AG: Have the prisons not learned from past cases? - Calls mount for audits, intervention for inmates lost in system without trial
There are mounting calls for the Government to commence an immediate review of the processes that could lead to mentally ill people accused of crimes getting lost in the prison system for several years without a trial.
This comes on the heels of the Independent Commission of Investigations (INDECOM) highlighting how 81-year-old Noel Chambers died without facing a judge after waiting for 40 years behind bars.
Attorney General Marlene Malahoo Forte says she is keeping abreast of the developments in this case even as INDECOM says there are at least 146 other inmates facing a similar plight.
“How come inmates are still being ‘discovered’ in our penal system? Did the Department of Correctional Services (DCS) learn nothing from previous lost-in-custody cases?” the attorney general asked in a social media post.
FAILURE IN THE SYSTEM
Justice Minister Delroy Chuck has admitted that there is a failure in the system after so many years of similar cases popping up.
“Bellevue [Hospital], which is where these persons should be, resists taking these persons because they feel they don’t have the necessary security to deal with them. At the same time, the correctional services don’t have the facilities or personnel to properly deal with these mentally unfit persons,” he told The Gleaner yesterday. “A solution needs to be found, but at the moment, one is not emerging, but it is something that the Ministry of Health, the Ministry of National Security, and the Ministry of Justice need to ... [solve] as quickly as possible.”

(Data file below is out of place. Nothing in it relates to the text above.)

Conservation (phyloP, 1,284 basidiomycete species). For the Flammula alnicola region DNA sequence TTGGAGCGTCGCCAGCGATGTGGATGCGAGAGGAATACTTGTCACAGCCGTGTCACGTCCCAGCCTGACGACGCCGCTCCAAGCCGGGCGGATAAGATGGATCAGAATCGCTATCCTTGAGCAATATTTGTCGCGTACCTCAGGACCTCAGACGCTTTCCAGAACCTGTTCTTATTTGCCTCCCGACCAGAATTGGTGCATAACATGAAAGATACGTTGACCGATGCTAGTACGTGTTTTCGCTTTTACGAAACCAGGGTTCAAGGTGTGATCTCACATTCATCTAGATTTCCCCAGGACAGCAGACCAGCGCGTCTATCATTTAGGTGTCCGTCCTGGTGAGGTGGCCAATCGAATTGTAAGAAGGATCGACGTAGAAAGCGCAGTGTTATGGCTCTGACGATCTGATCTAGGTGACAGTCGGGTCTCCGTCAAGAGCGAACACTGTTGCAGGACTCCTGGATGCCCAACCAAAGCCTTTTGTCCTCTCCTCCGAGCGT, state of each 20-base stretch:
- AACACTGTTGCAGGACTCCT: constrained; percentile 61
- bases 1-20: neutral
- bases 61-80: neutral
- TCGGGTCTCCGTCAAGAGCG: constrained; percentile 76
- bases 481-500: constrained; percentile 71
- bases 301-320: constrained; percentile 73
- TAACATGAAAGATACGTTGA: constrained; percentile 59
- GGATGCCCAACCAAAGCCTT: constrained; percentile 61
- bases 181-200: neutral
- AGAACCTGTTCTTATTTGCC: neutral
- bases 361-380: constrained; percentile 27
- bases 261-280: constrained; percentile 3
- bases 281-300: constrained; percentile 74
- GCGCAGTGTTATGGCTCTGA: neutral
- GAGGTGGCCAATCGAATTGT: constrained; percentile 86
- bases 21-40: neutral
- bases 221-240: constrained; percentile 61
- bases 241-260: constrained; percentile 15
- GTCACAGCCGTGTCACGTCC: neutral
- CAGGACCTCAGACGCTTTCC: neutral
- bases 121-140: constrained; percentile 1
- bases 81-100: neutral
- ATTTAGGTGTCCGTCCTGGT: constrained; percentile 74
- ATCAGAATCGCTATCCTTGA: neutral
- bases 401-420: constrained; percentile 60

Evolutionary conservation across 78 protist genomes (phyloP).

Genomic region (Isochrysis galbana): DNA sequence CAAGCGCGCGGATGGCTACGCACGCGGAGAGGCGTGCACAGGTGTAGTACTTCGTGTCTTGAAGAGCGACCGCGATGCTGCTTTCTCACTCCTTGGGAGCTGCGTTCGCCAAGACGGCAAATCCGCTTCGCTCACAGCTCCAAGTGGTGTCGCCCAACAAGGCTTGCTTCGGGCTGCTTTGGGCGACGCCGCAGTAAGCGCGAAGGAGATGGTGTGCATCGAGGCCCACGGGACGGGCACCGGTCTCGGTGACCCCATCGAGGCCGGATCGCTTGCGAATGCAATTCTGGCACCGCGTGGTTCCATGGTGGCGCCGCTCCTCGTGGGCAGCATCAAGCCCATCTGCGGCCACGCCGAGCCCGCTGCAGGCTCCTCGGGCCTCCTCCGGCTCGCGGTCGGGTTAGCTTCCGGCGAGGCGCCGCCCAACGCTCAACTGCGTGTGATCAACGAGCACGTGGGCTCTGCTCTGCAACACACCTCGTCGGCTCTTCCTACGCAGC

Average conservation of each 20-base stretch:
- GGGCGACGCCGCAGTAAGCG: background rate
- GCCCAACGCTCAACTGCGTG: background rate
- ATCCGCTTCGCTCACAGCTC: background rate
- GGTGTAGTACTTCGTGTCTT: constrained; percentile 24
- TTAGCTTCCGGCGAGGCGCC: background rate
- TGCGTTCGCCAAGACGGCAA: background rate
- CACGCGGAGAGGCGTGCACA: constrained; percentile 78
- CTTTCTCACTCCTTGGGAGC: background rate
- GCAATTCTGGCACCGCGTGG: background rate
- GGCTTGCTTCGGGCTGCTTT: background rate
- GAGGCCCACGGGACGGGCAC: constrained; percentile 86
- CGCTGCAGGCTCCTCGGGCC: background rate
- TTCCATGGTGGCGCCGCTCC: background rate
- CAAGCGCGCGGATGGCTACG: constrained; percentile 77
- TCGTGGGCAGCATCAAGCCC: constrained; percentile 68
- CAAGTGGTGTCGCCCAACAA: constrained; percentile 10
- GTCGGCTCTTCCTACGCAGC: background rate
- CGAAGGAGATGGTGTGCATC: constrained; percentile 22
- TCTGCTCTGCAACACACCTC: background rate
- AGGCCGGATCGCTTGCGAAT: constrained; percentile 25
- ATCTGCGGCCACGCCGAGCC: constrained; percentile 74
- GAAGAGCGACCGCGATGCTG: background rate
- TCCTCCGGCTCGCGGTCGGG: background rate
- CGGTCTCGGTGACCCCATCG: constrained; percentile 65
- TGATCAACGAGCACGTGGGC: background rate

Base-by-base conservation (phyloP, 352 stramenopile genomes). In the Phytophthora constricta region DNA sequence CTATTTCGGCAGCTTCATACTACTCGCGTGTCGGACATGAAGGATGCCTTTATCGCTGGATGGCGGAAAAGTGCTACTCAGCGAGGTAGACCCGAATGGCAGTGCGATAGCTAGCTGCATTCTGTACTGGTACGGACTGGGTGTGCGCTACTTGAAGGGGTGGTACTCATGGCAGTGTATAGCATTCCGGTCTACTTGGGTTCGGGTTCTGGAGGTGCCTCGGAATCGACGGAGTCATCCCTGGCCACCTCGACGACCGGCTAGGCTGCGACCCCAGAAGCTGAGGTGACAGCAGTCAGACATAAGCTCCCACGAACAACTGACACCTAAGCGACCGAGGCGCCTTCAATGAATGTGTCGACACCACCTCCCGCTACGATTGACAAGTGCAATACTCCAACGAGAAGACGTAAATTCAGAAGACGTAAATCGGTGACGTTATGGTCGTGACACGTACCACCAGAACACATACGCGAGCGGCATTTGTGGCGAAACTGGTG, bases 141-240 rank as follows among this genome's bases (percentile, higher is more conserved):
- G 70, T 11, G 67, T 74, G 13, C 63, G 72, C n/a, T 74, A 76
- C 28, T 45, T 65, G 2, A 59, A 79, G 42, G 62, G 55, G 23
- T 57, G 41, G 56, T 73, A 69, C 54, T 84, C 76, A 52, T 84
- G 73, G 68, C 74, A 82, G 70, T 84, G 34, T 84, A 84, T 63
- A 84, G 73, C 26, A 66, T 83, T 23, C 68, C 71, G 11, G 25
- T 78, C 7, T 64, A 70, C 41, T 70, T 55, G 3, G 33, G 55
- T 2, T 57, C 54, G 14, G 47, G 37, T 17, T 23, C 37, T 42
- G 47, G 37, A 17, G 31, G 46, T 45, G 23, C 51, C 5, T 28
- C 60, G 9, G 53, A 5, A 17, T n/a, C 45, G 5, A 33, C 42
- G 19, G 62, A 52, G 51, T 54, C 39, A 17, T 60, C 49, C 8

Minister without Portfolio in the Ministry of National Security Matthew Samuda said that an audit of the DCS is on the cards.
“The ministry will not only look at the way forward by examining the findings of the INDECOM report, but it will be ordering an audit of operations, which concerns how the DCS interacts with our court system,” Samuda said. “It will not be done in piecemeal fashion.”
Samuda reported that the ministry convened a meeting with Commissioner of Corrections Gary Rowe, who The Gleaner was unable to reach by phone yesterday despite several attempts.
The Jamaica Psychiatric Association yesterday added its voice to calls for a review of Chambers’ case, along with the 146 other cases referenced by INDECOM. It urged the Government to ensure that persons with mental illnesses are afforded their human rights and treated with dignity without stigmatisation.
Stand Up Jamaica Executive Director Carla Gullotta is urging Health and Wellness Minister Dr Christopher Tufton to intervene to provide adequate personnel to meet the demand of psychiatric services in the island’s correctional facilities.
There is reportedly only one psychiatrist currently working in the correctional system.